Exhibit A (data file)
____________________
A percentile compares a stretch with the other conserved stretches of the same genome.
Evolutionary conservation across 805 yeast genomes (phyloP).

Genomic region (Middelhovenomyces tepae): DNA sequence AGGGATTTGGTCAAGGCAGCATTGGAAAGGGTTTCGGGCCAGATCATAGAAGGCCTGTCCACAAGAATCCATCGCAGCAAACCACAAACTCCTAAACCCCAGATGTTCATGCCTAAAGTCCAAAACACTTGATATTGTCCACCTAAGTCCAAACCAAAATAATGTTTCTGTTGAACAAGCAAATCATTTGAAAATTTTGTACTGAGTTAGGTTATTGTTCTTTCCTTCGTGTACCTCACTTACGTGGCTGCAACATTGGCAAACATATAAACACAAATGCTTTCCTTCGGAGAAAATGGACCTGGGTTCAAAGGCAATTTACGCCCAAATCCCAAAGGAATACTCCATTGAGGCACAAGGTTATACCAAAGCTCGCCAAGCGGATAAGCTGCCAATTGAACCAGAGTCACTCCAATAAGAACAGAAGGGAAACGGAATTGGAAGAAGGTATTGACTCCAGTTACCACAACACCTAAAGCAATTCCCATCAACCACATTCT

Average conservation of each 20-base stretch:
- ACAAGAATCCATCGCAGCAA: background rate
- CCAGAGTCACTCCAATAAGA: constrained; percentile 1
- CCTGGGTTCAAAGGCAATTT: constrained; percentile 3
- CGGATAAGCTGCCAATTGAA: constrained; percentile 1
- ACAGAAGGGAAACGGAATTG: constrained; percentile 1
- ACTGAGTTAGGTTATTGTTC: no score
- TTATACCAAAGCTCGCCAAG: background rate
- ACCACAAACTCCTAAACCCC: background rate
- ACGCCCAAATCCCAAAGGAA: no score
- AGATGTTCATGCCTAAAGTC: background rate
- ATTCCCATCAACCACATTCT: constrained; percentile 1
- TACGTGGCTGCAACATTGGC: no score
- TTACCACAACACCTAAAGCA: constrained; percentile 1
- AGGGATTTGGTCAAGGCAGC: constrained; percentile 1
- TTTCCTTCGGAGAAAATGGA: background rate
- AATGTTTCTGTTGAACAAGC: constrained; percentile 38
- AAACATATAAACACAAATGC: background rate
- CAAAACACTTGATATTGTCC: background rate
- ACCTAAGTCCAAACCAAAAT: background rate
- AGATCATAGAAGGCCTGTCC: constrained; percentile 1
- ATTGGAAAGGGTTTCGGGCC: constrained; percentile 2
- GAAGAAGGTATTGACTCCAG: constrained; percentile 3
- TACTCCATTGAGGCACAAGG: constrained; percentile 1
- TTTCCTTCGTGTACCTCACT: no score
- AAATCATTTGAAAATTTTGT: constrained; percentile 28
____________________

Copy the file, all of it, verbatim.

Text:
A percentile compares a stretch with the other conserved stretches of the same genome.
Evolutionary conservation across 805 yeast genomes (phyloP).

Genomic region (Middelhovenomyces tepae): DNA sequence AGGGATTTGGTCAAGGCAGCATTGGAAAGGGTTTCGGGCCAGATCATAGAAGGCCTGTCCACAAGAATCCATCGCAGCAAACCACAAACTCCTAAACCCCAGATGTTCATGCCTAAAGTCCAAAACACTTGATATTGTCCACCTAAGTCCAAACCAAAATAATGTTTCTGTTGAACAAGCAAATCATTTGAAAATTTTGTACTGAGTTAGGTTATTGTTCTTTCCTTCGTGTACCTCACTTACGTGGCTGCAACATTGGCAAACATATAAACACAAATGCTTTCCTTCGGAGAAAATGGACCTGGGTTCAAAGGCAATTTACGCCCAAATCCCAAAGGAATACTCCATTGAGGCACAAGGTTATACCAAAGCTCGCCAAGCGGATAAGCTGCCAATTGAACCAGAGTCACTCCAATAAGAACAGAAGGGAAACGGAATTGGAAGAAGGTATTGACTCCAGTTACCACAACACCTAAAGCAATTCCCATCAACCACATTCT

Average conservation of each 20-base stretch:
- ACAAGAATCCATCGCAGCAA: background rate
- CCAGAGTCACTCCAATAAGA: constrained; percentile 1
- CCTGGGTTCAAAGGCAATTT: constrained; percentile 3
- CGGATAAGCTGCCAATTGAA: constrained; percentile 1
- ACAGAAGGGAAACGGAATTG: constrained; percentile 1
- ACTGAGTTAGGTTATTGTTC: no score
- TTATACCAAAGCTCGCCAAG: background rate
- ACCACAAACTCCTAAACCCC: background rate
- ACGCCCAAATCCCAAAGGAA: no score
- AGATGTTCATGCCTAAAGTC: background rate
- ATTCCCATCAACCACATTCT: constrained; percentile 1
- TACGTGGCTGCAACATTGGC: no score
- TTACCACAACACCTAAAGCA: constrained; percentile 1
- AGGGATTTGGTCAAGGCAGC: constrained; percentile 1
- TTTCCTTCGGAGAAAATGGA: background rate
- AATGTTTCTGTTGAACAAGC: constrained; percentile 38
- AAACATATAAACACAAATGC: background rate
- CAAAACACTTGATATTGTCC: background rate
- ACCTAAGTCCAAACCAAAAT: background rate
- AGATCATAGAAGGCCTGTCC: constrained; percentile 1
- ATTGGAAAGGGTTTCGGGCC: constrained; percentile 2
- GAAGAAGGTATTGACTCCAG: constrained; percentile 3
- TACTCCATTGAGGCACAAGG: constrained; percentile 1
- TTTCCTTCGTGTACCTCACT: no score
- AAATCATTTGAAAATTTTGT: constrained; percentile 28